What should he do?
What would YOU do? And why?
Since I have to run now, I’ll stop here for now, and eagerly await your responses.
L’chaim! May we always have the wisdom and courage to make the right decisions (and when in doubt, to consult with our Rav, mashpia, or chassidisher Rov, and act accordingly, an option that wasn’t available to Boruch under the circumstances). And may the Eibishter show His Wisdom and Courage in making the proper, vital, crucial and necessary decision NOW, to bring us the Geula HoAmitis VeHashleima through Moshiach Tzidkeinu TUMYM!!!

I suppose this is fiction. Had I known all along, I don't think I would have been engaged enough to read it. Suspension of disbelief is tricky, eh?


  1. Sort of like the ending of the The Cat in the Hat.

  2. I supposed. The story is very generic (there's nothing that makes this town different from other towns; the rabbi makes a menorah lighting, the classic Chabad event) but also very specific (he bought the suit on sale at Gap, the mayor was black, it was shaatnez d'orayso). It just makes sense that the rabbi made it up.

    I may be wrong. I once claimed on the internal forum of my former employer that one of Rabbi Wagner's stories were fiction, and a whole army of Rabbi-Wagner fans berated me on the forum.

    I didn't even read the story carefully. So I may be wrong.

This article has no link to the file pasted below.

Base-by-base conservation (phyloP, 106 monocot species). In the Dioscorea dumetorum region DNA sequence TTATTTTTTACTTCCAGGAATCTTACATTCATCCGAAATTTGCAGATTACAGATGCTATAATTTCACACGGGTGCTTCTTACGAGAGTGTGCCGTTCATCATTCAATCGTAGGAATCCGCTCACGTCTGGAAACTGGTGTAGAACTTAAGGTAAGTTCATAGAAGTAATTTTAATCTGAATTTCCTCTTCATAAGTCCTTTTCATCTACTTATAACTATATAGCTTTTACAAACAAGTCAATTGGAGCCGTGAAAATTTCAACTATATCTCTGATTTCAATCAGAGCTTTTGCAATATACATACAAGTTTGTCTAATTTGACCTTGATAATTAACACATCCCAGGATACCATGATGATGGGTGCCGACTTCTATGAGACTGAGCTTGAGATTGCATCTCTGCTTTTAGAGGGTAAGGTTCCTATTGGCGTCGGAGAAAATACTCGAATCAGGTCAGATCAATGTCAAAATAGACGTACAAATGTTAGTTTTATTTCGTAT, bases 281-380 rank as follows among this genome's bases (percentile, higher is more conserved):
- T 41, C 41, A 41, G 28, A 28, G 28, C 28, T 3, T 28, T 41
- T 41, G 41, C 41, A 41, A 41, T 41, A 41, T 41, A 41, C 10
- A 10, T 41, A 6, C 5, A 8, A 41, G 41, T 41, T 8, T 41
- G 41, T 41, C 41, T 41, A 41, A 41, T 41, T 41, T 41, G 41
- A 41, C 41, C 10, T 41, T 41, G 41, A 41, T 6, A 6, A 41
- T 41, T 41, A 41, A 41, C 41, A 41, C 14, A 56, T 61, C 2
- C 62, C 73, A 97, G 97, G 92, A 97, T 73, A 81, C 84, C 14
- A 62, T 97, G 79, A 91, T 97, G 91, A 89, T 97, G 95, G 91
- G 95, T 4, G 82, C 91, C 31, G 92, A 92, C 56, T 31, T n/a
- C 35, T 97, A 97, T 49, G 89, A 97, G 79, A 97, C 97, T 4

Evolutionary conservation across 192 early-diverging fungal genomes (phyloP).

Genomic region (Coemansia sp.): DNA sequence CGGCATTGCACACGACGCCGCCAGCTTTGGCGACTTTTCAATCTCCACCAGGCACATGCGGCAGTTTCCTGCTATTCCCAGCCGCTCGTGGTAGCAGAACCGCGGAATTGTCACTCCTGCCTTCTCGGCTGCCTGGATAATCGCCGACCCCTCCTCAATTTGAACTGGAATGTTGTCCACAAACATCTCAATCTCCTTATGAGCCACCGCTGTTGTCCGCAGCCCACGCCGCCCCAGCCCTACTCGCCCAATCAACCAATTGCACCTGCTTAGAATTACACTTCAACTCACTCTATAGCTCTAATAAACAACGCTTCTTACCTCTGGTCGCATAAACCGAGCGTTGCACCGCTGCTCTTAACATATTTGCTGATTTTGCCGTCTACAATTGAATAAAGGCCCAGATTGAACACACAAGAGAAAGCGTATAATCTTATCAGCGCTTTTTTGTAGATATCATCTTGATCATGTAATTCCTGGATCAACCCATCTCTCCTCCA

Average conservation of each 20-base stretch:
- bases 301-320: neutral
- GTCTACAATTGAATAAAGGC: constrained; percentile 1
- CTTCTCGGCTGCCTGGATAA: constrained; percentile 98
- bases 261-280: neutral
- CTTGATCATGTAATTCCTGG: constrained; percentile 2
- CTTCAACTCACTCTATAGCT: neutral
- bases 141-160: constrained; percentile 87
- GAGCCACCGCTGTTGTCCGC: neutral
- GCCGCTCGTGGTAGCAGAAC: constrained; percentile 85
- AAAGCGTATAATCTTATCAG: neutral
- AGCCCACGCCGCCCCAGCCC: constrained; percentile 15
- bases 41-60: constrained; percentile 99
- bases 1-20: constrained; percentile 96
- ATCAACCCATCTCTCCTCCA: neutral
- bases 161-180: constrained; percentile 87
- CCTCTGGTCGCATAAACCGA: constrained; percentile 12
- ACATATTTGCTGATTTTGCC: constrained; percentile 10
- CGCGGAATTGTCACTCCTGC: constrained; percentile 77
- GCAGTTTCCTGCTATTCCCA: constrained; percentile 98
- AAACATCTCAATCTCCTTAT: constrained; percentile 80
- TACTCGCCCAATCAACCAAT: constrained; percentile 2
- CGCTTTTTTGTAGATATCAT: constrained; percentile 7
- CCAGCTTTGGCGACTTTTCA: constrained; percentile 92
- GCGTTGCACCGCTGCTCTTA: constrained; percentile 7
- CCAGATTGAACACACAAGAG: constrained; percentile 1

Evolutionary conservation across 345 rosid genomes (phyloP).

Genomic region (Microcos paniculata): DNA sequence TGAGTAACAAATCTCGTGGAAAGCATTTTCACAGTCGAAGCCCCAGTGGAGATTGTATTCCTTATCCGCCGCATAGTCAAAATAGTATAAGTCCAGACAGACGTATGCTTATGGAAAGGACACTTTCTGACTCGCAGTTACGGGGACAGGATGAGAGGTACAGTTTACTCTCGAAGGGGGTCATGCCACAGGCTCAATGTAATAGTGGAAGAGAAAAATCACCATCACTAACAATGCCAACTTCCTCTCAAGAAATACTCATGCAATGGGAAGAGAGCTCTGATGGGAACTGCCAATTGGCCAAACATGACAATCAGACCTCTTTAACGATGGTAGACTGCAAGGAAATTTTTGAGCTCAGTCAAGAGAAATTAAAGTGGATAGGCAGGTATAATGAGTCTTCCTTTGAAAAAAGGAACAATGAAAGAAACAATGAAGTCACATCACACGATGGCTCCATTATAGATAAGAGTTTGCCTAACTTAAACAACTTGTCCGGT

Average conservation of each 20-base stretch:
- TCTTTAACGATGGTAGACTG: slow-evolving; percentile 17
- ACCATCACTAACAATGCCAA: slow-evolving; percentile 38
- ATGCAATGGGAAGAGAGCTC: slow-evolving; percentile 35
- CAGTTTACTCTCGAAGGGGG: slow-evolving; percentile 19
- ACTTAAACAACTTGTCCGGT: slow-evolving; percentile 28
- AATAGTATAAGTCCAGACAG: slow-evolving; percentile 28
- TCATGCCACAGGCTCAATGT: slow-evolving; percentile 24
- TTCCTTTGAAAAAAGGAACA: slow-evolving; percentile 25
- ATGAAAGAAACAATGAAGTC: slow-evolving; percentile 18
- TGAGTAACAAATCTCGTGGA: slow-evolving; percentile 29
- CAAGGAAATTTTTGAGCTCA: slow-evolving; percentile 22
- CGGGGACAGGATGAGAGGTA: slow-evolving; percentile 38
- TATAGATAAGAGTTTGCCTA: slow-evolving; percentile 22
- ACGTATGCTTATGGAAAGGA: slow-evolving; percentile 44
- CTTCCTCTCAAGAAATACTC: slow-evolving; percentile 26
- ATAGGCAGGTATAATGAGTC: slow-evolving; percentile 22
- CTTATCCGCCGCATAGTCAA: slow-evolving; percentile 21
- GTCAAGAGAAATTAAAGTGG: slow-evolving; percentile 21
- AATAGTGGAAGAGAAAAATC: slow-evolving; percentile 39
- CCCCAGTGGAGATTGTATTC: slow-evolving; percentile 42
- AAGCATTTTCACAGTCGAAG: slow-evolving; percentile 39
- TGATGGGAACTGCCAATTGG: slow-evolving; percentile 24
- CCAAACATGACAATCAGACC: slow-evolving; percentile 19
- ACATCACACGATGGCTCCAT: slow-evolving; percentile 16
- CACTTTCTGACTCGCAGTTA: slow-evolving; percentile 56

3. Yeah, it could easily go either way. But I think that if it was real, he'd have provided the ending.

  4. indeed. the clincher that was.

  5. Like they say about the Ba'al Shemtov . . . oh wait.

  6. You're on a blogging spree.
    If it is true, and if the suit was publicly discarded I think the whole CH community would be chatting about it just because that's what happens with occurrences like these.

  7. And who buys suits at the Gap anyway?

  8. But anyhow, what would you do?

  9. Not saying that's the right thing to do, just what I would probably do.

  10. trs=anti=makes cheshbonos.January 10, 2011 at 12:57 PM

    The shliach took it off. everyone was alarmed. there was media at the menorah lighting, but when the suit came off the really big media got involved. the shliach got interviewed on many national tv stations and explained to ppl the importance of shaatnez. the locals saw what a sincere guy he is. They said, "If he takes that religion so seriously, i bet there's something to it." They all came to chabad and became frum, just like Onekleus' soldiers. and the shliach taught them, "Always follow shulchan aruch without cheshbonos. nothing bad can come from doing god's will."

  11. The trouble is identifying what G-d's will is.

  12. shulchan aruch=set table=god's will